Python Pickle: Painless binary storage for Python objects

The pickle module provided with Python is so useful that I’m surprised I haven’t used it before. Pickle allows you to save an entire data structure (such as an object) to disk as a binary file in a effortless (and fairly efficient) manner. For example, in my latest project I have created a Monte Carlo simulation that can take quite a bit of time to run. I also need to make multiple runs to get statistics on the results. At the end of each run, I need to dump the resulting data to disk so that it can be read in later by an analysis program. If I had to write data in a format that could be interchanged with other scientific software, I’d use the hdf5 format with the pytables package. However, right now I just need to get something working, and the pickle module is perfect. Here is how I save an object called box:

pickleFileName = "Pickles/boxData_run" + str(run) + ".pickle"
pickleFile = open(pickleFileName, 'wb')
pickle.dump(box, pickleFile, pickle.HIGHEST_PROTOCOL)

First, open a file object for binary writing. Then use pickle.dump() to write the object to a pickle file. That’s all! To read in a pickled object, do the following:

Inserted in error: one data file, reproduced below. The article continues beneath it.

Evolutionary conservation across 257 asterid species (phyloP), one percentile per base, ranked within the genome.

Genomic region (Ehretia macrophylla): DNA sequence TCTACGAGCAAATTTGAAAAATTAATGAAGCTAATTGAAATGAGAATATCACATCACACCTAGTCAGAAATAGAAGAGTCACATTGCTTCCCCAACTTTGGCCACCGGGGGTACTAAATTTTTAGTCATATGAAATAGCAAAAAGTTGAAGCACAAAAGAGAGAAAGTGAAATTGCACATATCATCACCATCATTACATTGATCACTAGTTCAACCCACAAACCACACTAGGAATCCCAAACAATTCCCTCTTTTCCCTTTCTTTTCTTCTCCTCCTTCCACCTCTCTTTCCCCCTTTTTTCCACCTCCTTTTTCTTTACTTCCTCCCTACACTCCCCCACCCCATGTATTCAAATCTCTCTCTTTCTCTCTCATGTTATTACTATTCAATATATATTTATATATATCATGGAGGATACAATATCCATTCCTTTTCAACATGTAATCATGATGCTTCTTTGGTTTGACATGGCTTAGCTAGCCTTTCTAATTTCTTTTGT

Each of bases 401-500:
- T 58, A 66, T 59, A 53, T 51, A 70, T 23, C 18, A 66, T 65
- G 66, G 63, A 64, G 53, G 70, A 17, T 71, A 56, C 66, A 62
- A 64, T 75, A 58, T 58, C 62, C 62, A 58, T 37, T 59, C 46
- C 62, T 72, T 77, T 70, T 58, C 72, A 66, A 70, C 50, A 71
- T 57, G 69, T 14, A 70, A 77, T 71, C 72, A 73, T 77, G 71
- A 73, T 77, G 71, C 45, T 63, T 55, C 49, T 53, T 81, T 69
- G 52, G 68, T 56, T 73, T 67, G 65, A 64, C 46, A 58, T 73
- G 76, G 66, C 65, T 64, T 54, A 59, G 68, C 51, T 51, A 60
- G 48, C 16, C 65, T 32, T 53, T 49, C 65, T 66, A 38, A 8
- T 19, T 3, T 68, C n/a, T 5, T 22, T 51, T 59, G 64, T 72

pickleFileName = "Pickles/boxData_run.pickle"
pickleFile = open(pickleFileName, 'rb')
data = pickle.load(pickleFile)

The object is “reconstituted” exactly as it was saved–with methods, class and object data, etc. This probably isn’t ideal for a “finished” application written in Python, but it sure works well for the quick and dirty apps that I am always writing.

4 thoughts on “Python Pickle: Painless binary storage for Python objects”

  1. Pingback: The Python configparser: a way to read simple data files | as through a mirror dimly

  2. Pingback: Storing large Numpy arrays on disk: Python Pickle vs. HDF5adsf | scientific computing, modeling, and simulation

  3. Pingback: Storing large Numpy arrays on disk: Python Pickle vs. HDF5 –

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